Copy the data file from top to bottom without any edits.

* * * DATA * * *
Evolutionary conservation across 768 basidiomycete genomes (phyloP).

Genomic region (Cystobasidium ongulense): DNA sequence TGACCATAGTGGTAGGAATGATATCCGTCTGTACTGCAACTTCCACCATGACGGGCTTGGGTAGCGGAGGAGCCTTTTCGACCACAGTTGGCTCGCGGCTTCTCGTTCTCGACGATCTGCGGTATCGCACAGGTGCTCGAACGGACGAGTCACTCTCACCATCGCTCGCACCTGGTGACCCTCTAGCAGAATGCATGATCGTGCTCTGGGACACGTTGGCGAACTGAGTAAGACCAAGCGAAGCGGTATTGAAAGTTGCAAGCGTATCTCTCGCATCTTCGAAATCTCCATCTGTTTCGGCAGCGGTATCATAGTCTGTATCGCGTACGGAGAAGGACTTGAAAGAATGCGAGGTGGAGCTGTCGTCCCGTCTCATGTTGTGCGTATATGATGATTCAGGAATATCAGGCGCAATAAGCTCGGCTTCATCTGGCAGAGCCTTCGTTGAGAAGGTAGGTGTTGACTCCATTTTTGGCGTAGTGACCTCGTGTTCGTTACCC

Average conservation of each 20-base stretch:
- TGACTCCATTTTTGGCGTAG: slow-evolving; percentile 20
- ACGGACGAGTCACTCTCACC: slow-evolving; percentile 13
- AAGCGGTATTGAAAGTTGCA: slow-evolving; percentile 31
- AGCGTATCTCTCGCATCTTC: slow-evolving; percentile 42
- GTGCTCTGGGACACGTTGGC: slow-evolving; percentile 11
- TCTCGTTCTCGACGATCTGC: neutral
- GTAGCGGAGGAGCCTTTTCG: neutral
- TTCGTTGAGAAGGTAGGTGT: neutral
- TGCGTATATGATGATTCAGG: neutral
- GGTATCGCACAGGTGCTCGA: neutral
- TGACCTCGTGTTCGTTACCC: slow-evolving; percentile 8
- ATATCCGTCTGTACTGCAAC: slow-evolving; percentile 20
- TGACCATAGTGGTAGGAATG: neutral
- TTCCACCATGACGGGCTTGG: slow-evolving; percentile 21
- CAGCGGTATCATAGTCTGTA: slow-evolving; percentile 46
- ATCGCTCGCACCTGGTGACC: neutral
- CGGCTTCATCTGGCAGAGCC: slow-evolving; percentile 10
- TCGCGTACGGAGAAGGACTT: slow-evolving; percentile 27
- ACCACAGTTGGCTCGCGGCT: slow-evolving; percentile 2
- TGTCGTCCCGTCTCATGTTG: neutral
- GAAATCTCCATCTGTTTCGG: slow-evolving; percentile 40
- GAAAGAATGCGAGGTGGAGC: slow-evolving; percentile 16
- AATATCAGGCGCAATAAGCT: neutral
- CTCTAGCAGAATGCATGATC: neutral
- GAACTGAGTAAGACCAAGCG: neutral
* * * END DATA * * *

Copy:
Evolutionary conservation across 768 basidiomycete genomes (phyloP).

Genomic region (Cystobasidium ongulense): DNA sequence TGACCATAGTGGTAGGAATGATATCCGTCTGTACTGCAACTTCCACCATGACGGGCTTGGGTAGCGGAGGAGCCTTTTCGACCACAGTTGGCTCGCGGCTTCTCGTTCTCGACGATCTGCGGTATCGCACAGGTGCTCGAACGGACGAGTCACTCTCACCATCGCTCGCACCTGGTGACCCTCTAGCAGAATGCATGATCGTGCTCTGGGACACGTTGGCGAACTGAGTAAGACCAAGCGAAGCGGTATTGAAAGTTGCAAGCGTATCTCTCGCATCTTCGAAATCTCCATCTGTTTCGGCAGCGGTATCATAGTCTGTATCGCGTACGGAGAAGGACTTGAAAGAATGCGAGGTGGAGCTGTCGTCCCGTCTCATGTTGTGCGTATATGATGATTCAGGAATATCAGGCGCAATAAGCTCGGCTTCATCTGGCAGAGCCTTCGTTGAGAAGGTAGGTGTTGACTCCATTTTTGGCGTAGTGACCTCGTGTTCGTTACCC

Average conservation of each 20-base stretch:
- TGACTCCATTTTTGGCGTAG: slow-evolving; percentile 20
- ACGGACGAGTCACTCTCACC: slow-evolving; percentile 13
- AAGCGGTATTGAAAGTTGCA: slow-evolving; percentile 31
- AGCGTATCTCTCGCATCTTC: slow-evolving; percentile 42
- GTGCTCTGGGACACGTTGGC: slow-evolving; percentile 11
- TCTCGTTCTCGACGATCTGC: neutral
- GTAGCGGAGGAGCCTTTTCG: neutral
- TTCGTTGAGAAGGTAGGTGT: neutral
- TGCGTATATGATGATTCAGG: neutral
- GGTATCGCACAGGTGCTCGA: neutral
- TGACCTCGTGTTCGTTACCC: slow-evolving; percentile 8
- ATATCCGTCTGTACTGCAAC: slow-evolving; percentile 20
- TGACCATAGTGGTAGGAATG: neutral
- TTCCACCATGACGGGCTTGG: slow-evolving; percentile 21
- CAGCGGTATCATAGTCTGTA: slow-evolving; percentile 46
- ATCGCTCGCACCTGGTGACC: neutral
- CGGCTTCATCTGGCAGAGCC: slow-evolving; percentile 10
- TCGCGTACGGAGAAGGACTT: slow-evolving; percentile 27
- ACCACAGTTGGCTCGCGGCT: slow-evolving; percentile 2
- TGTCGTCCCGTCTCATGTTG: neutral
- GAAATCTCCATCTGTTTCGG: slow-evolving; percentile 40
- GAAAGAATGCGAGGTGGAGC: slow-evolving; percentile 16
- AATATCAGGCGCAATAAGCT: neutral
- CTCTAGCAGAATGCATGATC: neutral
- GAACTGAGTAAGACCAAGCG: neutral